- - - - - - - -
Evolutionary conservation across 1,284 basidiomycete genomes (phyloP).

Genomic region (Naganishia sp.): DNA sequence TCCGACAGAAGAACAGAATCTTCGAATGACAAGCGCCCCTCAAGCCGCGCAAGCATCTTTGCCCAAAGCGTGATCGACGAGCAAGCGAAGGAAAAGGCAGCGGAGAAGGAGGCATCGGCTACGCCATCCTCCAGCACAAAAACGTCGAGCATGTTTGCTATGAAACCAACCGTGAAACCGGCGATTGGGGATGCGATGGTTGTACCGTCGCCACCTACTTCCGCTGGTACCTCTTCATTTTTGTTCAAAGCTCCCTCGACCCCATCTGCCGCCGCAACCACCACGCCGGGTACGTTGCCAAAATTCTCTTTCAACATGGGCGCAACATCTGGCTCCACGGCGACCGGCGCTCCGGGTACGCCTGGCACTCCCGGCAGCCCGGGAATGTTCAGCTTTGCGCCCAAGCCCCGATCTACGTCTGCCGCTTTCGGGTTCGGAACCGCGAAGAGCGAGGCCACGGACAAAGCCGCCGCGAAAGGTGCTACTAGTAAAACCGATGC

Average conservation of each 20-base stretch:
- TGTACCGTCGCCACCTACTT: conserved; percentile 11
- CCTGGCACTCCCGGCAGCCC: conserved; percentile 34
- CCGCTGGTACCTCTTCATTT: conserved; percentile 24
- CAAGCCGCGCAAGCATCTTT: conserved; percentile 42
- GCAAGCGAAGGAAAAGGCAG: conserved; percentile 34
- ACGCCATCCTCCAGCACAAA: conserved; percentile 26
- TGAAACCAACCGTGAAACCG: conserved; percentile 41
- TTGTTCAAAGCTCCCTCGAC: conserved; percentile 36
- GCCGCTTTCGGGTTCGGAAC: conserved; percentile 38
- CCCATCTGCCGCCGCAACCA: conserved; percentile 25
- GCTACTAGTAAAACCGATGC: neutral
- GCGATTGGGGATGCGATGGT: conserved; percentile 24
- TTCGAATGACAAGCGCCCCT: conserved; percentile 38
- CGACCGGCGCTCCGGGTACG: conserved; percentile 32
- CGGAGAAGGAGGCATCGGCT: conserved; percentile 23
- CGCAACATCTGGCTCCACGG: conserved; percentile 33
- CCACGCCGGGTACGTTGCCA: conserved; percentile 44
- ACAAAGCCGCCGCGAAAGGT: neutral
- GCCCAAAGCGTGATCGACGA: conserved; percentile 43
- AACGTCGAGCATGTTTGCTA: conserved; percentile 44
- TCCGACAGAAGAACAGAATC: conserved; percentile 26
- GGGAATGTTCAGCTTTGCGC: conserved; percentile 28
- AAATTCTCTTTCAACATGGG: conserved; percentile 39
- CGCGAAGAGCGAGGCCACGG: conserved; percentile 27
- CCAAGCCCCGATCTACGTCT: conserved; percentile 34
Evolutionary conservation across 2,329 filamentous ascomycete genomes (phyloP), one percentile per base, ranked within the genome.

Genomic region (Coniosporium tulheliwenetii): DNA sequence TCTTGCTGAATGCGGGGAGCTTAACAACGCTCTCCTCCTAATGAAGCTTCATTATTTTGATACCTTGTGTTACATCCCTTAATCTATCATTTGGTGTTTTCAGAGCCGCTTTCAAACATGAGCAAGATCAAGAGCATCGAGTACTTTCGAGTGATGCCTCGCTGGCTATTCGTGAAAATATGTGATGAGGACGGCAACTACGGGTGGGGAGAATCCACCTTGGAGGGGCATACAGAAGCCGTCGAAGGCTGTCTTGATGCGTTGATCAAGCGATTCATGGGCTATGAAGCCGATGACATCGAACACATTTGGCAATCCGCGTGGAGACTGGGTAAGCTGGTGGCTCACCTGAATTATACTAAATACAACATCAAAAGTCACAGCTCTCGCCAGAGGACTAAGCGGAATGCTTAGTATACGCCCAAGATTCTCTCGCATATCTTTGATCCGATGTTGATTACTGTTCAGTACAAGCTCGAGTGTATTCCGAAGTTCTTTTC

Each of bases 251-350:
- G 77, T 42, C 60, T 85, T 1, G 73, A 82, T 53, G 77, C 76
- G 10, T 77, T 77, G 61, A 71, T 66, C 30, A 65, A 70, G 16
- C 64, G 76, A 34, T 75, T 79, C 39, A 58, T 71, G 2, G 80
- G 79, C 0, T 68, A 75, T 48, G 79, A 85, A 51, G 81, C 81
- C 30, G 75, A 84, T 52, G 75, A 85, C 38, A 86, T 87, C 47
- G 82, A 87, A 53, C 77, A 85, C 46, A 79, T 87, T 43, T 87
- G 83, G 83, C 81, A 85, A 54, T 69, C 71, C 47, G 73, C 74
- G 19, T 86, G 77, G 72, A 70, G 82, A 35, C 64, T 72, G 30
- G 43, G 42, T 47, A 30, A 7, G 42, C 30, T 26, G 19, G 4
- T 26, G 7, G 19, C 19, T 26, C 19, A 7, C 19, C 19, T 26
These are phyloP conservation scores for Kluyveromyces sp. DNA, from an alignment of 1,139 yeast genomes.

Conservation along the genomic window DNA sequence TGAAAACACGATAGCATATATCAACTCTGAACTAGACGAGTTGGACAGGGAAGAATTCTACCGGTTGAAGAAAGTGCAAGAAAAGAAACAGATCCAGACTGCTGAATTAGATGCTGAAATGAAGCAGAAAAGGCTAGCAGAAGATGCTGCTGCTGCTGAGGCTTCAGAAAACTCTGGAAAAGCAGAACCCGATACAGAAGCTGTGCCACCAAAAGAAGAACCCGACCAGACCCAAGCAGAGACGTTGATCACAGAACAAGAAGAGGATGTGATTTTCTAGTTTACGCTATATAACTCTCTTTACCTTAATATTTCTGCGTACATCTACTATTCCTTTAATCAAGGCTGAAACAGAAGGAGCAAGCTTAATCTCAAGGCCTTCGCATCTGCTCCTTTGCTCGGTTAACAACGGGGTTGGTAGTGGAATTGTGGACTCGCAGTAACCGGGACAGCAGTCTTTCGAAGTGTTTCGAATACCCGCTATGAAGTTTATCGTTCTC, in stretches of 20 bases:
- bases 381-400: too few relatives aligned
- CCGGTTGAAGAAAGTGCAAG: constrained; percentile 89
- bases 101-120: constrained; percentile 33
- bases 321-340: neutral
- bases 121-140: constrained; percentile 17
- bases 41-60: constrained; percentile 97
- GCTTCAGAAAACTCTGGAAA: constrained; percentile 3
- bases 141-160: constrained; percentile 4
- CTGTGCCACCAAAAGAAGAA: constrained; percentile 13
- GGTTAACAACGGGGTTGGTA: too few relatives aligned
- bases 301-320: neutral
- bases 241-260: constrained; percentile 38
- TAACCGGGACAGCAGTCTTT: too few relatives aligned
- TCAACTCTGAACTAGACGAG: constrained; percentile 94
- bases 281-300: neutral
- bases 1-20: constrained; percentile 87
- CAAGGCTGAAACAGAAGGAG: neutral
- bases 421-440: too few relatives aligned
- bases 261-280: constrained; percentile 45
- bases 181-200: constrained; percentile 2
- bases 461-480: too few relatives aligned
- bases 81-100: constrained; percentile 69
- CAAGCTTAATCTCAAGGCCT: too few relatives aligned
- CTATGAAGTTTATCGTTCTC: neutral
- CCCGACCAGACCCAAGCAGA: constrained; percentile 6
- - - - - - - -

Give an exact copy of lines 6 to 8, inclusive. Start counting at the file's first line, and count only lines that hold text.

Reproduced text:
- CCGCTGGTACCTCTTCATTT: conserved; percentile 24
- CAAGCCGCGCAAGCATCTTT: conserved; percentile 42
- GCAAGCGAAGGAAAAGGCAG: conserved; percentile 34